It’s urbanist dogma that you can build a city for either cars or people, but not both. Now there’s evidence to question that dualistic assumption.
In America’s busiest, most crowded city, New York, introduction of buffered bicycle lanes on the teeming streets has sparked a backlash from motorists similar to the one that doomed former Mayor Michael Bloomberg’s proposal for congestion vehicle pricing on Manhattan Island. But a funny thing happened on the way to gridlock when the city made room for bikes on some major Manhattan avenues: Auto traffic speeded up.
Huh? According to Eric Jaffe at the Atlantic CITYLAB, narrower driving lanes on Columbus Avenue and narrower and one fewer of them on Eighth Avenue brought significantly shorter travel times for motorists even though traffic volumes “remained pretty consistent.” On First Avenue, meanwhile, a more radical reduction of five car travel lanes to just three plus a bus lane resulted in a 1 mile per hour decrease in taxi speed but a 160 percent increase in bicycle traffic—meaning “an overall rise in mobility.”
“In simpler terms, everybody wins,” Jaffe pronounced.
It took some smart street design to achieve these counterintuitive outcomes, especially the addition of left-turn pockets in areas otherwise reserved for parking and bike buffer strips along the one-way avenues. Before, Jaffe notes, “cars turned left from a general traffic lane; [now] traffic doesn’t have to slow down until the left turn is completed and … drivers have an easier time seeing bike riders coming up beside them.”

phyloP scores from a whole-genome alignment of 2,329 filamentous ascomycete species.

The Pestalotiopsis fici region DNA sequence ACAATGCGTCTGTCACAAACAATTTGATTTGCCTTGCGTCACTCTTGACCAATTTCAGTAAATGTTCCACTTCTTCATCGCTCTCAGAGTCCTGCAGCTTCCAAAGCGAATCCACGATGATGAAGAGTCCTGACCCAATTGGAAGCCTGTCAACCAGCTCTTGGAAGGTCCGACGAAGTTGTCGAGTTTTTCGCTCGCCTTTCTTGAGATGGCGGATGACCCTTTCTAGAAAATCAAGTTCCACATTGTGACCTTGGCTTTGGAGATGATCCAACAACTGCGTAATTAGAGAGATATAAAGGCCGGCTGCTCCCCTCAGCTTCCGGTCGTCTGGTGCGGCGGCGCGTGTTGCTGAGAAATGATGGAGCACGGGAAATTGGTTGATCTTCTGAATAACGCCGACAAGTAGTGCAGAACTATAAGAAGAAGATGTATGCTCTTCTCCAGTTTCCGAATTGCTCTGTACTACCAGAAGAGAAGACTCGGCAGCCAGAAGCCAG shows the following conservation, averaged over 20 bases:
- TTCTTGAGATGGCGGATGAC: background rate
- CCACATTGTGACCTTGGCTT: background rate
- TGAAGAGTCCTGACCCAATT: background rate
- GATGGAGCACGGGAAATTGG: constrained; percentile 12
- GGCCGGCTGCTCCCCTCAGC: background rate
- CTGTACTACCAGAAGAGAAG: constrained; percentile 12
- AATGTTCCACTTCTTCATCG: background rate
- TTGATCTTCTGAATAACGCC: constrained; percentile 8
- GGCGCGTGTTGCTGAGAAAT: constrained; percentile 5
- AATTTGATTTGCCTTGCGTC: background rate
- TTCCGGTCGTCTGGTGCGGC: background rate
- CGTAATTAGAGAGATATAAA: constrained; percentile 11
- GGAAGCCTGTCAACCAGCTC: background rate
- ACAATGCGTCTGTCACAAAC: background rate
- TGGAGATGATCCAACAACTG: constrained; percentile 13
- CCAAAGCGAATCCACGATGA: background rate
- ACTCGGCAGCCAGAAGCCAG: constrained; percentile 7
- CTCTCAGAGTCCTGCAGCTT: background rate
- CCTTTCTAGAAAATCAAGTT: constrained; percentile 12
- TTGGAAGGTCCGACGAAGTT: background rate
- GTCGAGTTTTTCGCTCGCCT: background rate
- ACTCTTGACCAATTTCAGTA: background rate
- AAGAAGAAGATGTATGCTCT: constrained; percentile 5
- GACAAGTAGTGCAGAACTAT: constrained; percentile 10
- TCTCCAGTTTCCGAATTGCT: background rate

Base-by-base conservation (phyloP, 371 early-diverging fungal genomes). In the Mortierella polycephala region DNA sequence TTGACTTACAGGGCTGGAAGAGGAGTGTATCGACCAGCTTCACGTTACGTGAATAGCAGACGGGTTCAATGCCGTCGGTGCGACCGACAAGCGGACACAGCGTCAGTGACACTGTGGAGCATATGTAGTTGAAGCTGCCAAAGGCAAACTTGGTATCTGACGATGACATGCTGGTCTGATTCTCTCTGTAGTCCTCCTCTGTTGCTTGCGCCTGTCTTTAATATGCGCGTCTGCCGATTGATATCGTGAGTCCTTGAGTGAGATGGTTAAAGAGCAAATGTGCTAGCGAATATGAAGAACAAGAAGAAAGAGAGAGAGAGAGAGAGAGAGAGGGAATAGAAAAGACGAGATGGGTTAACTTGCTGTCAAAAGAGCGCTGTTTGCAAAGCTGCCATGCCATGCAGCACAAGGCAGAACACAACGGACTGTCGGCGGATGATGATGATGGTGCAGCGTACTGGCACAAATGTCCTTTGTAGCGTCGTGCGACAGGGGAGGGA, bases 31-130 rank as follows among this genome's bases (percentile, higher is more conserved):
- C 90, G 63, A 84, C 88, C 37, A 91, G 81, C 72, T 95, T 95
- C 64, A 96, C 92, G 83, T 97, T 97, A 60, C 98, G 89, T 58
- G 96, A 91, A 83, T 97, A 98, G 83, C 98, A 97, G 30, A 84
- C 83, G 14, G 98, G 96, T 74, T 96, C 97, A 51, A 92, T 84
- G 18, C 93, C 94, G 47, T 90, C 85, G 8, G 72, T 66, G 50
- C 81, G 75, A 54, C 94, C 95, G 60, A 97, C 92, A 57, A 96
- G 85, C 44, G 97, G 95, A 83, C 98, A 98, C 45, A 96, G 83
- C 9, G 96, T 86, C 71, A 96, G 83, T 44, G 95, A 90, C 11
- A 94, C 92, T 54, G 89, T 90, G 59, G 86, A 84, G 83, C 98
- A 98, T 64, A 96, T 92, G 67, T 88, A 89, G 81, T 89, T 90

According to a city report, injuries to drivers, bicyclists and pedestrians have all declined since the changes were made on segments of seven major avenues. On top of that, retail sales showed greater increases after bike lane projects than in other areas. The work also added trees to the cityscape and shortened pedestrian street crossings.
Bike lanes still stir autocentric outrage, however. In the New York boroughs of Brooklyn and Staten Island, the city has even removed some of them after protests, and a lawsuit remained pending over lanes at Brooklyn’s Prospect Park West, Tim Henderson reported at Stateline earlier in the summer. “What should be a balancing of community interests has turned into something of an ideological battle,” Alexandria, Va., law professor Frank Buckley told Henderson.
It doesn’t have to be like that, though. As NYC’s smart design shows, there may be ways to serve all the warring modes of mobility, even in finite right-of-way.